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Fort Caspar

Anne Holman, who has worked at Fort Caspar for over eight years, runs the front desk of the museum earlier this month. A public meeting was held at the facility on Friday to discuss the possibly of seasonal closures.

Josh Galemore, Star-Tribune

Fort Caspar Museum could close each winter, despite pleas from local history buffs who recently implored a Casper city official to leave the facility open year-round.

The city needs to reduce its spending because annual appropriations from the state Legislature are in jeopardy, Parks and Recreation Director Tim Cortez explained to about 40 people who gathered Friday night at the museum for a public meeting about its future.

“We are at the mercy of the Legislature,” said Cortez, adding that all city departments are being asked to cut back on expenditures.

The director said the city is considering only keeping the museum open from the beginning of April to the end of October, which is expected to decrease annual expenditures by $167,000. About 76 percent of the museum’s foot traffic occurs during this period.

But multiple speakers said closing the facility during the winter months would be a mistake.

“We [museum workers] need this time to get other things done,” said Mel Glover, the superintendent at the Wyoming Pioneer Memorial Museum in Douglas.

Staff and volunteers explained that they use the slower season to maintain the property, care for artifacts and create new exhibits.

Johanna Wickman, the vice president of the Fort Caspar Museum Association, said visitors will stop coming if the exhibits aren’t new and exciting.

“If the museum starts to slip, it will take years to get out of that hole,” she said.

It would be beneficial for the city to invest in the museum because it supports the tourism industry, Wickman said, and Casper needs to diversify its economy away from oil and gas.

About 25,000 people annually visit the regional history museum, which features a reconstructed 1865 military post, as well as exhibits on prehistoric people, Plains Indians, ranching, the energy industry and frontier Army life.

Con Trumbull, the president of the museum’s association, also felt it would be a mistake to cut funding from a thriving facility. Fort Caspar receives international visitors and was listed two years ago as one of the top 10 museums about the West by True West Magazine.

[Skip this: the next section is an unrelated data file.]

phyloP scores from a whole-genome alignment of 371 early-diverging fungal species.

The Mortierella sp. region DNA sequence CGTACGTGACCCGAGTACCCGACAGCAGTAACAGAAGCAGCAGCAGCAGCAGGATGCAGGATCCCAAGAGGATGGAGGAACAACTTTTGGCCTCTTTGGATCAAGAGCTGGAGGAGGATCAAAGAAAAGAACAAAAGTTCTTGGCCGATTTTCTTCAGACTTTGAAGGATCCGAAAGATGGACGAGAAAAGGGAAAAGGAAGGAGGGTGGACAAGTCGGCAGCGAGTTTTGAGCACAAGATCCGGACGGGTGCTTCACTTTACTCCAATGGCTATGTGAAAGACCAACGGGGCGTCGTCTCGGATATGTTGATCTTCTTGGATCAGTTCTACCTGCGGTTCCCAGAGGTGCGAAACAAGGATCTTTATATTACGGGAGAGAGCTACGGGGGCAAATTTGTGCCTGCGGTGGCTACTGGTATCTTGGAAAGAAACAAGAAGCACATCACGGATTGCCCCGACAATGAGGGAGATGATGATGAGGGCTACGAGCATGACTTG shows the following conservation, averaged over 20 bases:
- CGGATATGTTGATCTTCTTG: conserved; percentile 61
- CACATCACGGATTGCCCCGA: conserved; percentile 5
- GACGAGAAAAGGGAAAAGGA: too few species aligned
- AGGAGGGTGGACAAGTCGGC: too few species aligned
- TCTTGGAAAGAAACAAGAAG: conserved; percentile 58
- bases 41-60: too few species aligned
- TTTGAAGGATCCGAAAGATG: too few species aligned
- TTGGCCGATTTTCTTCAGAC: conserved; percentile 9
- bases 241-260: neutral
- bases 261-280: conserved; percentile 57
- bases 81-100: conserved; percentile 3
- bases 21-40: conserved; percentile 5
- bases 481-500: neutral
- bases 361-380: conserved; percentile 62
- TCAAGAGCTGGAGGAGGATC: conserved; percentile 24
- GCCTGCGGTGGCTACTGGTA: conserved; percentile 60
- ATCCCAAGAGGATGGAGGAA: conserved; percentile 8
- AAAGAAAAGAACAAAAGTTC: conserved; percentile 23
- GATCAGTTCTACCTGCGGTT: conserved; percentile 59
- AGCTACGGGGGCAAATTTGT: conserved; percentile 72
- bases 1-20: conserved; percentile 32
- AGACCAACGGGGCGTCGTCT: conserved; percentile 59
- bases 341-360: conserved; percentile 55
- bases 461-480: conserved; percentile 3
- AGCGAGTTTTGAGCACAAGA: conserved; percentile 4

“This is a prime example of how groups should operate,” he said, adding that the association undertakes many fundraising efforts to help support the museum.

Multiple speakers also questioned why the city was capable of finding money for other projects, such as the new lodge at Hogadon Basin Ski Area.

Cortez thanked everyone who attended and assured the crowd that he would relay all concerns back to the city.

“We obviously feel your level of passion,” he said.

City officials recognize that the facility offers valuable services to citizens, City Manager Carter Napier previously told the Star-Tribune. But Napier said the city needs to consider various options for cutting spending to reduce Casper’s reliance on state funding.

Napier said Monday he hadn’t looked over the report from Friday’s meeting, so didn’t have anything to add to his previous comments.

Wyoming’s local governments have limited means of raising funds, which leaves them largely dependent on appropriations from the state Legislature. Given that the state’s boom-or-bust economy relies heavily on the energy market, local leaders are often uncertain about the level of funding they can expect to receive.

The state generally allots $105 million for city and county governments, but many municipality leaders are worried this funding might be reduced due to the weak energy market.

Even if local governments receive the money this year, Napier explained that it’s a never-ending cycle.

“In 12 months, we will have the battle again,” he said.

Katie King covers the city of Casper.


Local Government Reporter

Katie King joined the Star-Tribune in 2017 and primarily covers issues related to local government. She previously worked as a crime reporter in the British Virgin Islands. Originally from Virginia, Katie is a graduate of James Madison University.

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